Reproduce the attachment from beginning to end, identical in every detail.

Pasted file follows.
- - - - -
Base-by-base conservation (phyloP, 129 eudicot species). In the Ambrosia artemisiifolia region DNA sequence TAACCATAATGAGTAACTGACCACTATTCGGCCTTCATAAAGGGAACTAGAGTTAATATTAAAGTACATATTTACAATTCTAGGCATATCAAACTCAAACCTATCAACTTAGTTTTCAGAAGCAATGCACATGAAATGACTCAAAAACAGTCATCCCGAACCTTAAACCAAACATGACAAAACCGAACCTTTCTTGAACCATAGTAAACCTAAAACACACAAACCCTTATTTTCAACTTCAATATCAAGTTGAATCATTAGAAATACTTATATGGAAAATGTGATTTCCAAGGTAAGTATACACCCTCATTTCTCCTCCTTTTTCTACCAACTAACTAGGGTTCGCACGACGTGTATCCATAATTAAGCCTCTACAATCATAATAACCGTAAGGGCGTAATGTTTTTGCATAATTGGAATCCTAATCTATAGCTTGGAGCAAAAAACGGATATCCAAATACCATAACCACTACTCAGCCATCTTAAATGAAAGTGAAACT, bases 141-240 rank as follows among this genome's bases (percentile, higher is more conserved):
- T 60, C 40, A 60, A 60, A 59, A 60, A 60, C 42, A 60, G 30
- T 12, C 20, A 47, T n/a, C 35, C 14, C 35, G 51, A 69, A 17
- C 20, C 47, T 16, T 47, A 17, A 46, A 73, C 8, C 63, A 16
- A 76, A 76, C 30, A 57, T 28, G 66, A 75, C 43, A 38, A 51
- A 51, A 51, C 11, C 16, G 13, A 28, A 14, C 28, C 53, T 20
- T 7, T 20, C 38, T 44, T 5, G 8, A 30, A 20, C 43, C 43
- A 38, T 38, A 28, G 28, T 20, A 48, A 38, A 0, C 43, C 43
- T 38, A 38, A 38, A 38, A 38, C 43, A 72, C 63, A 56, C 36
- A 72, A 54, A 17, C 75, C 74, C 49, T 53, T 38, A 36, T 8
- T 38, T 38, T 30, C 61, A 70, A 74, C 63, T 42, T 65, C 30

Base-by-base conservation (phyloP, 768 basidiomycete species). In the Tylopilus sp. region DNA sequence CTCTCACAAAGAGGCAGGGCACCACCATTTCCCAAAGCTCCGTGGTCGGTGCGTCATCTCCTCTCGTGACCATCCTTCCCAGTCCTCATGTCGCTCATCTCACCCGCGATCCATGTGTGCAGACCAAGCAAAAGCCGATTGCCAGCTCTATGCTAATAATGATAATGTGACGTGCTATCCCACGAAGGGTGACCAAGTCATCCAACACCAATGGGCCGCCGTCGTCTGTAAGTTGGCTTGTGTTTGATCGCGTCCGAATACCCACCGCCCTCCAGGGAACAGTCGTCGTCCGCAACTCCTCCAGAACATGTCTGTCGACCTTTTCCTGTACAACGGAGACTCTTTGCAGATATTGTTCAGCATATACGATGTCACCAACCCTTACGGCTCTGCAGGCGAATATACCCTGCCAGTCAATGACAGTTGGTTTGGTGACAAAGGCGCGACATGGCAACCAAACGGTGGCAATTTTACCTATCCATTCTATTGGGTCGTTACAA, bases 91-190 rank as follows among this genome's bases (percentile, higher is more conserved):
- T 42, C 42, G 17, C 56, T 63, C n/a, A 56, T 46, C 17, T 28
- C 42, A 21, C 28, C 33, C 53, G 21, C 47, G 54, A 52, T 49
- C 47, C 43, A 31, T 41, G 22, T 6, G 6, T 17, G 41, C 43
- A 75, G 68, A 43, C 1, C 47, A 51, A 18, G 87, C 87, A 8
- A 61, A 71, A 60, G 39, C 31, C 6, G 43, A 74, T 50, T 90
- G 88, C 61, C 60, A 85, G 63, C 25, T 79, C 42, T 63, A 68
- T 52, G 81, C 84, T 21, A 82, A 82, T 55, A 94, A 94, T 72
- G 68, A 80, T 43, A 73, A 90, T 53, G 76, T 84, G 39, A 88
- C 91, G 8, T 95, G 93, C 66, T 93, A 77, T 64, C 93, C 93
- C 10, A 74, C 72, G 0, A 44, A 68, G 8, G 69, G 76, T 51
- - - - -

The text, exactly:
Base-by-base conservation (phyloP, 129 eudicot species). In the Ambrosia artemisiifolia region DNA sequence TAACCATAATGAGTAACTGACCACTATTCGGCCTTCATAAAGGGAACTAGAGTTAATATTAAAGTACATATTTACAATTCTAGGCATATCAAACTCAAACCTATCAACTTAGTTTTCAGAAGCAATGCACATGAAATGACTCAAAAACAGTCATCCCGAACCTTAAACCAAACATGACAAAACCGAACCTTTCTTGAACCATAGTAAACCTAAAACACACAAACCCTTATTTTCAACTTCAATATCAAGTTGAATCATTAGAAATACTTATATGGAAAATGTGATTTCCAAGGTAAGTATACACCCTCATTTCTCCTCCTTTTTCTACCAACTAACTAGGGTTCGCACGACGTGTATCCATAATTAAGCCTCTACAATCATAATAACCGTAAGGGCGTAATGTTTTTGCATAATTGGAATCCTAATCTATAGCTTGGAGCAAAAAACGGATATCCAAATACCATAACCACTACTCAGCCATCTTAAATGAAAGTGAAACT, bases 141-240 rank as follows among this genome's bases (percentile, higher is more conserved):
- T 60, C 40, A 60, A 60, A 59, A 60, A 60, C 42, A 60, G 30
- T 12, C 20, A 47, T n/a, C 35, C 14, C 35, G 51, A 69, A 17
- C 20, C 47, T 16, T 47, A 17, A 46, A 73, C 8, C 63, A 16
- A 76, A 76, C 30, A 57, T 28, G 66, A 75, C 43, A 38, A 51
- A 51, A 51, C 11, C 16, G 13, A 28, A 14, C 28, C 53, T 20
- T 7, T 20, C 38, T 44, T 5, G 8, A 30, A 20, C 43, C 43
- A 38, T 38, A 28, G 28, T 20, A 48, A 38, A 0, C 43, C 43
- T 38, A 38, A 38, A 38, A 38, C 43, A 72, C 63, A 56, C 36
- A 72, A 54, A 17, C 75, C 74, C 49, T 53, T 38, A 36, T 8
- T 38, T 38, T 30, C 61, A 70, A 74, C 63, T 42, T 65, C 30

Base-by-base conservation (phyloP, 768 basidiomycete species). In the Tylopilus sp. region DNA sequence CTCTCACAAAGAGGCAGGGCACCACCATTTCCCAAAGCTCCGTGGTCGGTGCGTCATCTCCTCTCGTGACCATCCTTCCCAGTCCTCATGTCGCTCATCTCACCCGCGATCCATGTGTGCAGACCAAGCAAAAGCCGATTGCCAGCTCTATGCTAATAATGATAATGTGACGTGCTATCCCACGAAGGGTGACCAAGTCATCCAACACCAATGGGCCGCCGTCGTCTGTAAGTTGGCTTGTGTTTGATCGCGTCCGAATACCCACCGCCCTCCAGGGAACAGTCGTCGTCCGCAACTCCTCCAGAACATGTCTGTCGACCTTTTCCTGTACAACGGAGACTCTTTGCAGATATTGTTCAGCATATACGATGTCACCAACCCTTACGGCTCTGCAGGCGAATATACCCTGCCAGTCAATGACAGTTGGTTTGGTGACAAAGGCGCGACATGGCAACCAAACGGTGGCAATTTTACCTATCCATTCTATTGGGTCGTTACAA, bases 91-190 rank as follows among this genome's bases (percentile, higher is more conserved):
- T 42, C 42, G 17, C 56, T 63, C n/a, A 56, T 46, C 17, T 28
- C 42, A 21, C 28, C 33, C 53, G 21, C 47, G 54, A 52, T 49
- C 47, C 43, A 31, T 41, G 22, T 6, G 6, T 17, G 41, C 43
- A 75, G 68, A 43, C 1, C 47, A 51, A 18, G 87, C 87, A 8
- A 61, A 71, A 60, G 39, C 31, C 6, G 43, A 74, T 50, T 90
- G 88, C 61, C 60, A 85, G 63, C 25, T 79, C 42, T 63, A 68
- T 52, G 81, C 84, T 21, A 82, A 82, T 55, A 94, A 94, T 72
- G 68, A 80, T 43, A 73, A 90, T 53, G 76, T 84, G 39, A 88
- C 91, G 8, T 95, G 93, C 66, T 93, A 77, T 64, C 93, C 93
- C 10, A 74, C 72, G 0, A 44, A 68, G 8, G 69, G 76, T 51